On the wrong side of truth in the internet age…

The internet may be a cesspit catering to humanity’s worst instincts, but one thing I can’t take away from it is that this interconnected series of tubes and wires had made it very, very difficult to lie. I’m not saying that’s a bad thing, just that it’s the kind of unintended consequence that I don’t think anyone expected when the internet came along and let us all start downloading songs on Napster.

By way of example, I’ll offer you a short story from 2002, my third and final year as a teacher, when I was already desperate to get out and mostly indifferent to the concept of consequences.

Picture it… St. Mary’s County… 2002… While I was busy lining up another job that I knew was starting in January, several friends were planning their week-long vacation on the Outer Banks of North Carolina. The problem was that the week they picked was somewhere towards the tail end of September – when the weather along the Atlantic coast was beautiful, but also when school was most decidedly in session. They wanted to know if I wanted to go along.

Me, being all of 24, did what any rational person would do and concocted a wild story of needing to be away from the classroom for a week. It couldn’t be that I was sick. Being away for a full week would have triggered the need for pesky things like a doctor’s note. I don’t remember what excuse I ginned up in the moment, but it worked well enough that I wasn’t asked for any additional evidence of need and I got to spend a long late summer week boozing with my friends and driving my Jeep on the beach. A few weeks later I was able to tell those long ago bosses that I wasn’t going to come back after Christmas break. I’d also managed to burn off all of the personal days and sick time I was entitled to take that year. So it was a win-win for me at least.

Admittedly that wasn’t my finest professional moment. Today, backed by the power of the internet, social media, and the fact that we all carry around a world-class video production center / photo studio in our pocket, trying to pull off a similar scam would be almost guaranteed career suicide. I can’t imagine a circumstance where me and a bunch of my closest friends and their significant others could spend a week beach bumming around the Outer Banks and managing to avoid being tagged in a picture. Surely I would forget to remove the geo-tag on some innocuous tweet or when posting the great view from somewhere north of Corolla Light to Insta. 

I’m not implying that the internet and our current brave new era of modern technology has in any way made us more honest, but it does feel like it has made us a hell of a lot more likely to get caught living on the wrong side of the truth. 

Mood…

Here as the week slides into the halfway point, I find myself in what I can only describe as “a mood.” It is most assuredly not a happy place, but it’s made worse because I can’t quite put my finger on what the problem is.

Actually, that’s a lie. A falsehood. A fabrication. I can identify with great precision the source of the vast majority of my angst and ill feeling. Except, of course, we’re not allowed to say things like that out loud. As part of our social contract, we’ve all agreed that we won’t call out bullshit when we see it. We’ll go along to get along and maintain the illusion of happiness with our little fictions. We won’t say anything that might upset the balance because we fear the consequences. I’m as guilty of it as anyone, maybe even more so because I can feel the truth physically twisting at my insides wanting out, but I hold my tongue for the sake of keeping the peace and preserving the status quo.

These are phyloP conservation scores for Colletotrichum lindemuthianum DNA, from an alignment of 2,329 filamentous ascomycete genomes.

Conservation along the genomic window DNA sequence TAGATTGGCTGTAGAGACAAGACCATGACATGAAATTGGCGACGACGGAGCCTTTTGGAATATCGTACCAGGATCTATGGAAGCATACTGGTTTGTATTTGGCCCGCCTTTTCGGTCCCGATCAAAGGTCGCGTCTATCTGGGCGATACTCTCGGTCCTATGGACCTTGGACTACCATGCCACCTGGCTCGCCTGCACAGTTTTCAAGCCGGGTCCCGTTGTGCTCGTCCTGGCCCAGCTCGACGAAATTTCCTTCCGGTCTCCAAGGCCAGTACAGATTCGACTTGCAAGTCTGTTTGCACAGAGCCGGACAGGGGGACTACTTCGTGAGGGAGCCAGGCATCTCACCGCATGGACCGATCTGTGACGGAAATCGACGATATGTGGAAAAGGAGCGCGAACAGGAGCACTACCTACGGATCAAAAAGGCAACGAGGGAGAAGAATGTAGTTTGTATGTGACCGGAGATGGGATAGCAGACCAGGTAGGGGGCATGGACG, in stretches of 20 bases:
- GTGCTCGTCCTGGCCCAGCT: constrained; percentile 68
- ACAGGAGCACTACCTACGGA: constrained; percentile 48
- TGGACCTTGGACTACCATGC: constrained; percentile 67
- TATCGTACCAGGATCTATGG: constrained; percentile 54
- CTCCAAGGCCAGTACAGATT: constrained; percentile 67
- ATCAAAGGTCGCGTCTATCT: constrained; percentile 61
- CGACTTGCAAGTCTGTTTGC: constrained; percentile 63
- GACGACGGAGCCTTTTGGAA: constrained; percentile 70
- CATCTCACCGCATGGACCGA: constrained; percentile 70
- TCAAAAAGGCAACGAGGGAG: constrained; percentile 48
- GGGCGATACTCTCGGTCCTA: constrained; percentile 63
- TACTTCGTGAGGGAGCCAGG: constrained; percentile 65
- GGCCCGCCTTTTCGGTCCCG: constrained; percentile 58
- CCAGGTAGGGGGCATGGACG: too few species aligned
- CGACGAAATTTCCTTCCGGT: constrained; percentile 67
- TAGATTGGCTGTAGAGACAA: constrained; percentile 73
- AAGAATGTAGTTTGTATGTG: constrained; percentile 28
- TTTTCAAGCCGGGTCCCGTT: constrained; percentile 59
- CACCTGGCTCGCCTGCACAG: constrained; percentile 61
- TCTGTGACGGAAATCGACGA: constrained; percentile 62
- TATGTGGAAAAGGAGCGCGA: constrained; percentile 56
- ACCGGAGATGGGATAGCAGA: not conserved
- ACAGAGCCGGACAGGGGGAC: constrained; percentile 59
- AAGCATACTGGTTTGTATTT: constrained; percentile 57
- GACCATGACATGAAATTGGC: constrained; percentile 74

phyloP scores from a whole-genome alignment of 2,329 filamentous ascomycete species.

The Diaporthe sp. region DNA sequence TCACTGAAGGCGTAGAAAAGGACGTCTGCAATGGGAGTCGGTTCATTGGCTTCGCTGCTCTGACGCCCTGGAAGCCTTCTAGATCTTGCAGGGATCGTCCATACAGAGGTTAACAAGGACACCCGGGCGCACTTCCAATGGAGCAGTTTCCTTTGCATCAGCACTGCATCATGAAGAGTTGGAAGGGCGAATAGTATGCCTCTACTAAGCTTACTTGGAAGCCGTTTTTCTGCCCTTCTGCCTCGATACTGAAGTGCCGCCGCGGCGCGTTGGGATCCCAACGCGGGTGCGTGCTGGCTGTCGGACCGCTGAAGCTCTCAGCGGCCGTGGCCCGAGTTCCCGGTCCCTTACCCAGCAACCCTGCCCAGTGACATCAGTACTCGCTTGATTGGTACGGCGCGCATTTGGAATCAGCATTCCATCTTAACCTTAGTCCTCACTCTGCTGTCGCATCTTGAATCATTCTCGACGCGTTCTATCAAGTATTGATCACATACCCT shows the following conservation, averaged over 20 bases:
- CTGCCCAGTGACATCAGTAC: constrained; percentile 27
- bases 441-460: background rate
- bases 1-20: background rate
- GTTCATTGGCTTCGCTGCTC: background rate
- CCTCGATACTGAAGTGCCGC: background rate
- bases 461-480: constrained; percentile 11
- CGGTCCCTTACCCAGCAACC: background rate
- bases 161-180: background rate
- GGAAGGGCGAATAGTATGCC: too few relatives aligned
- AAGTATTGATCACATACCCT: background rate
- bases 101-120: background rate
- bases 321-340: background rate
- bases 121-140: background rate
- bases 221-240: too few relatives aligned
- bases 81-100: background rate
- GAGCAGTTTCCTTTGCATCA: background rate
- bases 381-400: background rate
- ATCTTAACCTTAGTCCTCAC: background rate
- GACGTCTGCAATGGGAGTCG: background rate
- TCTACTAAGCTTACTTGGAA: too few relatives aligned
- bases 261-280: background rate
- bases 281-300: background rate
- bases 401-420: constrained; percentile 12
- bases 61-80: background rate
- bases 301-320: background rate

The whole illusion gnaws at me. Day in, day out, pretending that batshit crazy is perfectly normal and counting the years, months, days, and hours until you aren’t compelled to do it any more. Just one time I’d like to stand up, open my mouth, and let the truth fly out. Unvarnished, impolite, brutal honesty.

Good God, but couldn’t the world use a big heavy dose of that?

But we live in a world where words have consequences. So I swallow that honesty one more time. Push it back down into that place where it comes from. And pray to whatever gods are interested in such things for the power and good graces to let me smile and nod and not launch into a raving diatribe at inappropriate moments – knowing, as I do, that no good would come of it.

Ah, see? I feel better just for getting that small rant out in the open. My safety valve of a blog once again saved my soul.

Relief…

When someone is sick, most people feel some kind of empathy. That’s the human response. The slightly more jaded response, though, is giving a brief moment of thanks to God that the person in question is not going to be in the office today. As badly as I feel about someone being ill or suffering, that’s nothing compared to the overwhelming relief I feel at not having to deal with them for two days in a row. That’s probably more than a little wrong. It’s possibly evil. It does, however, have the virtue of being exactly how I feel about the issue. I may be a lot of things, but dishonest isn’t one of them.

Sure, if it were something life threatening I’d probably feel bad about the situation, but if someone having a head cold can give me a few moments of peace, there’s no harm in being happy about that, right?

Editorial Note: This part of a continuing series of posts previously available on a now defunct website. They are appearing on http://www.jeffreytharp.com for the first time. This post has been time stamped to correspond to its original publication date.